Are Christians allowed to celebrate Christmas?

Is Christmas a holiday that Christians should celebrate? Although it may seem absurd to most people, it is a crucial question for those who are committed to God’s Word. The New Testament of Scripture contains the details of Christ’s birth. The message of an angel announcing it, and praises from a host of heavenly hosts who celebrate it in Luke’s Book of Luke can be found. The Old Testament of Scripture contains prophecies concerning his birth. The holiday we call Christmas is something we can’t find anywhere in God’s Word.

Let’s start our Christmas discussion by looking at the early Church, as it is described in the New Testament. Bible-believing Christians tend to base their worship on the way the original Believers worshiped God in the first years after Jesus’ death and resurrection. They didn’t celebrate Christmas. Why? We must examine the history of the holiday, which predates Jesus’ birth to find the answer.

The history of Christmas reveals that the first recorded celebration of any type of Christmas was observed more than two hundred years after Christ’s birth. The celebration was held in December. It aimed to combine the ancient Pagan celebrations known to as Saturnalia (a Roman festival that took place every December 17th-24th, honored Saturn, the Roman god for sowing), the birth and death of Mithra (the Iranian god of righteousness, who was born on December 25th), and a Roman feast to celebrate the birth and life of the Sun (which also occurred around the same period as Saturnalia), with the idea to honor or celebrate the birth and life of Jesus.

Early Christians opposed Saturnalia celebrations because they were pagan holidays that required the exchange of gifts. It was also filled with exaggerated behavior and rampant immorality. Justinian, a Roman Emperor, created Christmas after Christianity was made the official religion in the Roman Empire. He did this by replacing Saturn worship and Sun celebrations with Jesus’ birth-day worship.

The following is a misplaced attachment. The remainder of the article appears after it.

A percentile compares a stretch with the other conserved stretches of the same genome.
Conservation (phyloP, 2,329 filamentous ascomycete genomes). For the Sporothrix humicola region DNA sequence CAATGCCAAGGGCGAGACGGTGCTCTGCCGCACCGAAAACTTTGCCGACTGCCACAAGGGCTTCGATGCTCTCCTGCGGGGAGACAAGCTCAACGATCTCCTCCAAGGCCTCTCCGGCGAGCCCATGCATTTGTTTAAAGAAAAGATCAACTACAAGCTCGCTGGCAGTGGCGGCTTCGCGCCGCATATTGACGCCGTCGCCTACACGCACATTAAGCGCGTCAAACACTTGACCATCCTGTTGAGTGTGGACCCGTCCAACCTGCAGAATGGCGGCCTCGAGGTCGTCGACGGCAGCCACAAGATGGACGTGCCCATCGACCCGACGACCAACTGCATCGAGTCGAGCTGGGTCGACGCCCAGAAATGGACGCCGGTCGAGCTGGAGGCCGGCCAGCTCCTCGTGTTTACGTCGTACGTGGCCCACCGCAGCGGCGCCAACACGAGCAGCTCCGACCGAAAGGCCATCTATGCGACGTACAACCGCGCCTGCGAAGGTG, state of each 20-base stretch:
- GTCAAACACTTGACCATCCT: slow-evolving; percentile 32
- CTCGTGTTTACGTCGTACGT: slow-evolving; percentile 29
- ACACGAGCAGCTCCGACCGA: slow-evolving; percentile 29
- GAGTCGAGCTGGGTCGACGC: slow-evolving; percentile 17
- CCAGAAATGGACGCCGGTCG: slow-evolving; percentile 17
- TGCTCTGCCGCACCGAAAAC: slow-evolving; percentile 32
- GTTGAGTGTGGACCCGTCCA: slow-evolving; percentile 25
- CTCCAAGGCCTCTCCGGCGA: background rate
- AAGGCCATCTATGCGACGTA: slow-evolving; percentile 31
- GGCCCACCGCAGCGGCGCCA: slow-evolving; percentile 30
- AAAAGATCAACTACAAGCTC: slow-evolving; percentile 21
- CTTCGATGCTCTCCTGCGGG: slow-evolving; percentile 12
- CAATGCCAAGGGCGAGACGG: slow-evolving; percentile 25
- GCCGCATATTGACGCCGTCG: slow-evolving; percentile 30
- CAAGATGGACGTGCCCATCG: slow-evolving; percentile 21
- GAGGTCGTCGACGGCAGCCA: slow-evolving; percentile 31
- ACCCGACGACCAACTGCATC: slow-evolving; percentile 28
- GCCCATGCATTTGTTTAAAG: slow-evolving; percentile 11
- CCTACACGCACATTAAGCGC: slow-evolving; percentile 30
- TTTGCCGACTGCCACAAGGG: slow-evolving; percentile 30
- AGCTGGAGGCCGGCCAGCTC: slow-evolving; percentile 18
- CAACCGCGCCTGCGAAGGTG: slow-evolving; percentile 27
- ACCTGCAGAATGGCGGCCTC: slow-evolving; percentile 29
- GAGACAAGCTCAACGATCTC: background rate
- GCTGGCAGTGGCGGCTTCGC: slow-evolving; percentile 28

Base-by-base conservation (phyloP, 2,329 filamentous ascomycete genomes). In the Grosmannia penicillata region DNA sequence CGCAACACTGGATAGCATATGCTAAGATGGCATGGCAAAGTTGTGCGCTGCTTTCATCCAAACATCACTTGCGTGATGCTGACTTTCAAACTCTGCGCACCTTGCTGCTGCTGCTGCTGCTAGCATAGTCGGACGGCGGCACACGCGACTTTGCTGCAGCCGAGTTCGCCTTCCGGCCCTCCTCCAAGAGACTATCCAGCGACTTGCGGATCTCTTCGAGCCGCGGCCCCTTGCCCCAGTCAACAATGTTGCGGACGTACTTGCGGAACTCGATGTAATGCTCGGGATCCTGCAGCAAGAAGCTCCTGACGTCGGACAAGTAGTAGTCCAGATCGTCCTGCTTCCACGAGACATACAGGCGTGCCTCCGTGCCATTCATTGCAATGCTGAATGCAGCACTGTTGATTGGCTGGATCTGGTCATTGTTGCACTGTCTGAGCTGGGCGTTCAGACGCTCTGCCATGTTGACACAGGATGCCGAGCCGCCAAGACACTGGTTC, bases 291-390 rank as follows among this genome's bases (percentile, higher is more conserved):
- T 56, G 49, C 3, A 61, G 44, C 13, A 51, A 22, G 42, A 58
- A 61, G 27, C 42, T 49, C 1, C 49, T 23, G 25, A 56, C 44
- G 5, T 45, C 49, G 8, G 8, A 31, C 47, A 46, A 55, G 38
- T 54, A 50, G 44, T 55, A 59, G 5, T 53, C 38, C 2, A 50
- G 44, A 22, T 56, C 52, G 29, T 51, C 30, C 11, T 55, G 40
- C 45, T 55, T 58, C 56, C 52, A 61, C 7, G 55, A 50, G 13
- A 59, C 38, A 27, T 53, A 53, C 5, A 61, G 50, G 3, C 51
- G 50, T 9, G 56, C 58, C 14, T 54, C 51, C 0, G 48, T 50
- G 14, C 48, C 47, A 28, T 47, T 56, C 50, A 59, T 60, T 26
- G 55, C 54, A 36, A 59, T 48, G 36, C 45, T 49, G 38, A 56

It is important to remember that Christianity was not the Roman Empire’s official religion. It was a unholy union between pagan beliefs and practices and what the early church taught. This marriage created a new religion. This was a perversion of Christianity that led to many extra-Biblical traditions and practices being accepted and honored equally with Scripture. Bible Believers rejected the Roman Empire’s creation of this world and still do so.

The Roman Empire mandated the Christmas celebration sometime after 500 A.D. This holiday was mandatory for all people. Saturnalia’s excesses were not relegated and Bible Believers at that time were frequently shocked by the way Romans celebrated the birth and death of the Savior. Additional pagan elements were added to the holiday by this point. These include many festival celebrations that were originally linked to January’s early days. This is why Christmas and New Years are so closely celebrated today.

January 1st marked the Roman New Year. Celebrations around this festival included decorating houses with candles, small trees, and green plants. Children and the poor were given gifts. These festival traditions gradually became part of the Roman Christmas celebration, so that New Years and Christmas were merged. Because the Roman Emperor Aurelian had long before declared that December 25th should be the center of all celebrations, the pagan festival of Natalis Solis Invicti (or the birth of the un-conquered Sun) should take place on this date in 274 A.D. It was a very popular festival that seemed to make it easy to transition from celebrating God’s Son to the birth of the sun.

After Germanic tribes invaded Rome and overtook the empire, additional elements were added to Roman Christmas. Many of these tribes accepted the Druid or Celtic traditions and gravitated to them. The celebration of Yule, which combines Druid, German and Celtic traditions, was created. Later, elements of the Yule festival were added to the Roman Christmas celebration. Yule rituals included decorating the home with yule logs and exchanging gifts.